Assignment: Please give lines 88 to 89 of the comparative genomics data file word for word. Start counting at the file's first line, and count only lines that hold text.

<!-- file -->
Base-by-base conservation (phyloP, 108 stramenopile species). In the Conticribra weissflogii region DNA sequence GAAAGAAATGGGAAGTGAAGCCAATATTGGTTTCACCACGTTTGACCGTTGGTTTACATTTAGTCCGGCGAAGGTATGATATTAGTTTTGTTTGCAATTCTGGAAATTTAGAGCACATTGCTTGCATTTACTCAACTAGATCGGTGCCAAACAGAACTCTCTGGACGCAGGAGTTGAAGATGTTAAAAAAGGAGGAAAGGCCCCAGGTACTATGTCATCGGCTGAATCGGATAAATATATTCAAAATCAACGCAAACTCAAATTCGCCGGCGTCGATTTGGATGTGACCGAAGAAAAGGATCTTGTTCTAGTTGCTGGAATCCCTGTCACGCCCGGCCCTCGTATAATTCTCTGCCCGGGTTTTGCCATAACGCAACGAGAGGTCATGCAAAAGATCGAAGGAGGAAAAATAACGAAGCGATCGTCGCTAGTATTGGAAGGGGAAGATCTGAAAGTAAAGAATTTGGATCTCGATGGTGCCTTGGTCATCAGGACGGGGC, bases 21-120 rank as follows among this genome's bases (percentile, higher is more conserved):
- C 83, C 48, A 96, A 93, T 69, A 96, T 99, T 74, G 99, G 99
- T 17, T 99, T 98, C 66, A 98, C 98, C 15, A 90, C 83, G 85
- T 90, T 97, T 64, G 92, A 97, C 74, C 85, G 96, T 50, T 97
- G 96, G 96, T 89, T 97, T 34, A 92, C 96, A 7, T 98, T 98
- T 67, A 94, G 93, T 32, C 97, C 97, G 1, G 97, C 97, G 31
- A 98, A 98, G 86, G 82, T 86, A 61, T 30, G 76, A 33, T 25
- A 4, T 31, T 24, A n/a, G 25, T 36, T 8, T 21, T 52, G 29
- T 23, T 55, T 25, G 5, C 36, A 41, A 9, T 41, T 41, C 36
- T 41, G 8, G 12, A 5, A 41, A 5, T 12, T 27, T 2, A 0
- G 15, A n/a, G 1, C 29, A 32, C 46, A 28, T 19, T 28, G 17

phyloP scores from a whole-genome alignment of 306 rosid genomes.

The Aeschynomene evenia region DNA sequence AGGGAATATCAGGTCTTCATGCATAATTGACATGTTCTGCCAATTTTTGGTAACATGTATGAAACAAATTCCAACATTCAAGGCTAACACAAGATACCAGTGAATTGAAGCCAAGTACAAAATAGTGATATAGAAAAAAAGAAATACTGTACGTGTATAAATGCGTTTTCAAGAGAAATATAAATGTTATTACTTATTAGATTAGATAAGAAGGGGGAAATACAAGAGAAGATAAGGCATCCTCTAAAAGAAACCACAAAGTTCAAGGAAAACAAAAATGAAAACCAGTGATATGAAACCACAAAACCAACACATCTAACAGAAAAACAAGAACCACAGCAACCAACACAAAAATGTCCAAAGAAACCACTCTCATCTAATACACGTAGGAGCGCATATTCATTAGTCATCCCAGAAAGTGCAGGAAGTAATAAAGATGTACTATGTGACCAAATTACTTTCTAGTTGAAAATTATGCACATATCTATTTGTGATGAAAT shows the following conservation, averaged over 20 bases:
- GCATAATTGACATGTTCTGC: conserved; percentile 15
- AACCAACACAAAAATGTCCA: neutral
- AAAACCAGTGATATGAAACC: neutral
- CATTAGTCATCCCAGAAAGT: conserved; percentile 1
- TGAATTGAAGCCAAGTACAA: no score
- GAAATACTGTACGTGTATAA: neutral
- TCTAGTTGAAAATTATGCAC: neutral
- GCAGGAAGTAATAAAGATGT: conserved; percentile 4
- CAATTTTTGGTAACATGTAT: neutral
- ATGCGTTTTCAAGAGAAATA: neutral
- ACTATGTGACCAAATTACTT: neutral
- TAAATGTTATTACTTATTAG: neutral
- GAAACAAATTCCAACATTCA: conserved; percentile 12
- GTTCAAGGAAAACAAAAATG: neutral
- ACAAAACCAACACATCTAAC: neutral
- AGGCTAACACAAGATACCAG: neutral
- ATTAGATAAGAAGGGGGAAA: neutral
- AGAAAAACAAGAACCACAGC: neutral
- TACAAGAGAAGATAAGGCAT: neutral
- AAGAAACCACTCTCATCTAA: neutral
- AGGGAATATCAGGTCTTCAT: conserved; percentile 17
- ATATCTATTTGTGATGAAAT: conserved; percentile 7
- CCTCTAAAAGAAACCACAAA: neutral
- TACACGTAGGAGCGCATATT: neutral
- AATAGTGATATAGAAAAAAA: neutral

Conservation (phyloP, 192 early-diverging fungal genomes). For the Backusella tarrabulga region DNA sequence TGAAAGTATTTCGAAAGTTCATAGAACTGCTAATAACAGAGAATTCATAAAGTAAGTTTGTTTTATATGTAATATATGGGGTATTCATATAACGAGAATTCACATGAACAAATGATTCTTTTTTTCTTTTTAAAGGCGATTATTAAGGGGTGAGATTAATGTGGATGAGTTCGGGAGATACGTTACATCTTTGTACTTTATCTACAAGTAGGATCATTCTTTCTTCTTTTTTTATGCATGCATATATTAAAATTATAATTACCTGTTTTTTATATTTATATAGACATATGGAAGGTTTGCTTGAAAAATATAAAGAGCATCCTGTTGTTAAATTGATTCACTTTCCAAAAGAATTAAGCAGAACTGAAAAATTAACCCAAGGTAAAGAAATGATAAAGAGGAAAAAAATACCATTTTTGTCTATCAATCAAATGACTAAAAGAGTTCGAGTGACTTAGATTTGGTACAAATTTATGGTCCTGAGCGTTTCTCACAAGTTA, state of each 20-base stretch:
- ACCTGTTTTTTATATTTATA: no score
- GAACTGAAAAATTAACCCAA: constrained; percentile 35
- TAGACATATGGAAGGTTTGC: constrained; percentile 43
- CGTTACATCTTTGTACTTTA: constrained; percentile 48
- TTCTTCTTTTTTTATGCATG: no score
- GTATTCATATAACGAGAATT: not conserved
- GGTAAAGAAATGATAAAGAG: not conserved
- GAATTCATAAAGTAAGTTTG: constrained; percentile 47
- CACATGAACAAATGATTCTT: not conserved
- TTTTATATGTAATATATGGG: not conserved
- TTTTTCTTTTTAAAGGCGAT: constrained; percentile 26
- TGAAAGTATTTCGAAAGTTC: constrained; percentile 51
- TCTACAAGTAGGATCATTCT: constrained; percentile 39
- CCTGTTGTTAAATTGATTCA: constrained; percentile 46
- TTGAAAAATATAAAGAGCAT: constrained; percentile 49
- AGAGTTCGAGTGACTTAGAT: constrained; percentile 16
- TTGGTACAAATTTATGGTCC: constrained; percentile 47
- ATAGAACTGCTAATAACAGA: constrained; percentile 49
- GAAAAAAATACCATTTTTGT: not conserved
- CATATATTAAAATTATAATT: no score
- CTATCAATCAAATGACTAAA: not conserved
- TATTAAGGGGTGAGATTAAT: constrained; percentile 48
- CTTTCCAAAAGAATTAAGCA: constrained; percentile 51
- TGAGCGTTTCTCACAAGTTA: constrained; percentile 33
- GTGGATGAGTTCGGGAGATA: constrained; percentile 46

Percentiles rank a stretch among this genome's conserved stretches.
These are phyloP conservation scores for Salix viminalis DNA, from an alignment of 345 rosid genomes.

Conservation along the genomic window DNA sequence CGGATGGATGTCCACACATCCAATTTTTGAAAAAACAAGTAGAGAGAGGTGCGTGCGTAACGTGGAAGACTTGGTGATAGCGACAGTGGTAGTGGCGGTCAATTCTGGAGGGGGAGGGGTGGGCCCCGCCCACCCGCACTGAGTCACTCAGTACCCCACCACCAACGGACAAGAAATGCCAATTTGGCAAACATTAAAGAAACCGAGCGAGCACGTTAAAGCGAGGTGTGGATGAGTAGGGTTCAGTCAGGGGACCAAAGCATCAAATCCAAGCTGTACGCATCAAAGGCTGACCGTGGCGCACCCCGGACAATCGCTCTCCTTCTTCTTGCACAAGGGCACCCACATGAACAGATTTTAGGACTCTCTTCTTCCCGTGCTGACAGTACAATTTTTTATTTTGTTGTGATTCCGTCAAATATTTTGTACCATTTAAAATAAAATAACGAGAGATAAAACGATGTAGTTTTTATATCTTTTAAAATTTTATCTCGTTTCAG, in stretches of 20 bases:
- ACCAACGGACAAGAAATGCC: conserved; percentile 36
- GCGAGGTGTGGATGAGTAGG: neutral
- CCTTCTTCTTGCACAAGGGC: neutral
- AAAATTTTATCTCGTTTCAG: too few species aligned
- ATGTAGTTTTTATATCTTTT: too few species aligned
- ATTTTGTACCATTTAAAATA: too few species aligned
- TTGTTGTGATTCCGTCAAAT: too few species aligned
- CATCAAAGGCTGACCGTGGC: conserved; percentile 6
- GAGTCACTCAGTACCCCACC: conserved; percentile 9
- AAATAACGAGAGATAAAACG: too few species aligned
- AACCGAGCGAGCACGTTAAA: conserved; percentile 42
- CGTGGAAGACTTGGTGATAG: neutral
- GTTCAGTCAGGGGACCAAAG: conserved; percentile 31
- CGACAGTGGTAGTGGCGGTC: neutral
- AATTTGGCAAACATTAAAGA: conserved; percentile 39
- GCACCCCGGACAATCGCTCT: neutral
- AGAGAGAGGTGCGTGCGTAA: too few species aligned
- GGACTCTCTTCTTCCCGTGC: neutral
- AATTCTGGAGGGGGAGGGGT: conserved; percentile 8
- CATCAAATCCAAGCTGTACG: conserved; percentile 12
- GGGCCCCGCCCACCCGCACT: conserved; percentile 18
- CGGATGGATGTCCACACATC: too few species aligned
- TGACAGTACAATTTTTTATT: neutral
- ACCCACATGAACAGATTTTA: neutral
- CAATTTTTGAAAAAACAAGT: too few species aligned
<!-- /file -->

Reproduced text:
- GGGCCCCGCCCACCCGCACT: conserved; percentile 18
- CGGATGGATGTCCACACATC: too few species aligned